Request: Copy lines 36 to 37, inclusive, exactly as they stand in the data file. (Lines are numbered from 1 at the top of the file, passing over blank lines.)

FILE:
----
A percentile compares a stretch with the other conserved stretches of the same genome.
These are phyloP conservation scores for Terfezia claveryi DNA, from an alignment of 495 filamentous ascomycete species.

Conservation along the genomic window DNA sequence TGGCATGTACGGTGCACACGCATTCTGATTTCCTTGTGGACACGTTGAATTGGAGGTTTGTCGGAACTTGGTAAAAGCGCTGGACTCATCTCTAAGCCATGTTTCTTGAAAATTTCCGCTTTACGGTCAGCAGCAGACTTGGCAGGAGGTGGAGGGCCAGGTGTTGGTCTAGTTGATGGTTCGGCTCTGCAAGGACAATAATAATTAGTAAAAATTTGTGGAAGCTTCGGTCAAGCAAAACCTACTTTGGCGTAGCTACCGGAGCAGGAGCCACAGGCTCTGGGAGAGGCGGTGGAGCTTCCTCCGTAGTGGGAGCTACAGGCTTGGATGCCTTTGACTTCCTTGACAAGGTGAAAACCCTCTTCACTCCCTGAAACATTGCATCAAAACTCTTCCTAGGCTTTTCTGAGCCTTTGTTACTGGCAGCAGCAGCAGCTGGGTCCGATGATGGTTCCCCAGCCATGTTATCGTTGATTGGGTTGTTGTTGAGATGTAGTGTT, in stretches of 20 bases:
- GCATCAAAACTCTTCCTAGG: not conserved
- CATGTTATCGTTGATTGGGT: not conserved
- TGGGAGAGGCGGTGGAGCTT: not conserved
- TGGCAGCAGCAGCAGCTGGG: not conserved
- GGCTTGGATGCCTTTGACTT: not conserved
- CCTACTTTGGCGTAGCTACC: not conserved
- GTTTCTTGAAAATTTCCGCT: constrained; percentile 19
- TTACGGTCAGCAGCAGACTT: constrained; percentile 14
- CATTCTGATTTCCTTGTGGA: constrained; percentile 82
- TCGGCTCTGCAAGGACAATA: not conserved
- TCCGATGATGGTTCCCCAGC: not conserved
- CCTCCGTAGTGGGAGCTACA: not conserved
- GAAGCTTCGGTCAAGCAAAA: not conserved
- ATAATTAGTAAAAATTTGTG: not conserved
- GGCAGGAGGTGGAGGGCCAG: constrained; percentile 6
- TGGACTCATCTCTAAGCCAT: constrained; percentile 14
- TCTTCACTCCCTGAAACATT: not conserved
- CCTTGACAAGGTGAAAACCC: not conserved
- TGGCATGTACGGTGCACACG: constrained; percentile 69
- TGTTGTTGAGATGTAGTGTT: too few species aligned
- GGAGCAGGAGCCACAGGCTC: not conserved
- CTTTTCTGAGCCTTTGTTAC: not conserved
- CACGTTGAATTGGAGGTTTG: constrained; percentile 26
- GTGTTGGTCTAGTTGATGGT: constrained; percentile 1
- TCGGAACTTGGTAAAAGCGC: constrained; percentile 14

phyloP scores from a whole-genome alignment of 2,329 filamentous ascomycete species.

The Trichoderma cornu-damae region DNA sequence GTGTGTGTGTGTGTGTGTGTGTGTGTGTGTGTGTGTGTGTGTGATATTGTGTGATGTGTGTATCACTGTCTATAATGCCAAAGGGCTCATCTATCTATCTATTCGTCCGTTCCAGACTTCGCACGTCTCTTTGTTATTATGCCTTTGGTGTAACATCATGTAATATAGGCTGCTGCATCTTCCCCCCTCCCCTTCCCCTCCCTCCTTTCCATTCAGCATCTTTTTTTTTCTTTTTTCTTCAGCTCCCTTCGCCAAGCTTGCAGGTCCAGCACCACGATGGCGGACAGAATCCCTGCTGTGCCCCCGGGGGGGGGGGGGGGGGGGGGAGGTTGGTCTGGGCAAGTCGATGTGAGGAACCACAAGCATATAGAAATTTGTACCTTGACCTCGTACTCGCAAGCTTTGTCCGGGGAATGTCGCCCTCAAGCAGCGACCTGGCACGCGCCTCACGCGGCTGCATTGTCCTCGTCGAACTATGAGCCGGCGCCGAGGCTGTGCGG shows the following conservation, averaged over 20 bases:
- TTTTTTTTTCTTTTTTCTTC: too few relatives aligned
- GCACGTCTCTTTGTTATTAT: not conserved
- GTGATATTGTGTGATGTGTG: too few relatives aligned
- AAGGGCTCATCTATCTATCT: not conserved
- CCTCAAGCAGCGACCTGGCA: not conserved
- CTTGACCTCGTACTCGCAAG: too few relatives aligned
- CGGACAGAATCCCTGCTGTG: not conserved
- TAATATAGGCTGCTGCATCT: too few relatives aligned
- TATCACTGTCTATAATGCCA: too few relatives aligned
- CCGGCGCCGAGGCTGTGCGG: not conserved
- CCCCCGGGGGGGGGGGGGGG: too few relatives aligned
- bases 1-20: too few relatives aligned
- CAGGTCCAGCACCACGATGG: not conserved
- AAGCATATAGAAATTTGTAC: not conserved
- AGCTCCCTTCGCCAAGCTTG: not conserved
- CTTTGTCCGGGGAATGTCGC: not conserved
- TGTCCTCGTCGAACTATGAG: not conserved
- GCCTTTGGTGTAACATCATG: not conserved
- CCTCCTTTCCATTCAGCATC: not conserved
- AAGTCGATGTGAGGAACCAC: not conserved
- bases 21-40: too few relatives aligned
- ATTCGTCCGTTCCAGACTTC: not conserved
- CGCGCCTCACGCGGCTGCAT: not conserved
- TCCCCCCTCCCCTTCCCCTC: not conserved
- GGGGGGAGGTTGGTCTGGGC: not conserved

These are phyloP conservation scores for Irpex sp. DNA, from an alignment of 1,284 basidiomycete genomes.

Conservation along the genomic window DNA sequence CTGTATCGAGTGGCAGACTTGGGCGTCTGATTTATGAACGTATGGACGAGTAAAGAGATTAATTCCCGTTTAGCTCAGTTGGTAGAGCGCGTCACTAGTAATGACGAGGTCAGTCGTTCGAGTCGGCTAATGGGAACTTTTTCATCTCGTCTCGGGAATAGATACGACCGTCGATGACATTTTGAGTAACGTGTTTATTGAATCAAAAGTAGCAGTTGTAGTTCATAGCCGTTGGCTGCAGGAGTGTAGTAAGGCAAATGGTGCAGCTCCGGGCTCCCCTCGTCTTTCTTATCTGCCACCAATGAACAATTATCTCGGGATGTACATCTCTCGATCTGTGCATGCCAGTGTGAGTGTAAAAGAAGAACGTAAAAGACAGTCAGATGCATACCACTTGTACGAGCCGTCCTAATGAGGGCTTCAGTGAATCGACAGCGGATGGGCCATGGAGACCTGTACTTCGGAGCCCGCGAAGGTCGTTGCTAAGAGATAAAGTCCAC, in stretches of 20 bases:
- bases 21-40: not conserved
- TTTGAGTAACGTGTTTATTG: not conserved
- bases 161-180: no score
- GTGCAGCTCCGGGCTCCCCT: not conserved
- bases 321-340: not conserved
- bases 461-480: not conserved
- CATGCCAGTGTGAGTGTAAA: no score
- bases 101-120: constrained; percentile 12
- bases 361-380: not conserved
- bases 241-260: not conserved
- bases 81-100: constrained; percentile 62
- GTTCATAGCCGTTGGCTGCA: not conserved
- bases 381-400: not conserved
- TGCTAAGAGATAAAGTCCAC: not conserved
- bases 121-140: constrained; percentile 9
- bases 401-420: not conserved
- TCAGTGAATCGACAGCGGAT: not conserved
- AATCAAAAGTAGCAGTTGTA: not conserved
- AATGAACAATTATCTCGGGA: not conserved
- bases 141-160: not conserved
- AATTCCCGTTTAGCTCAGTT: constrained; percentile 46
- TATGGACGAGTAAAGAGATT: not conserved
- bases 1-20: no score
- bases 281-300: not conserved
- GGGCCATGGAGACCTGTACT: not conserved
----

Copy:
- CTTGACCTCGTACTCGCAAG: too few relatives aligned
- CGGACAGAATCCCTGCTGTG: not conserved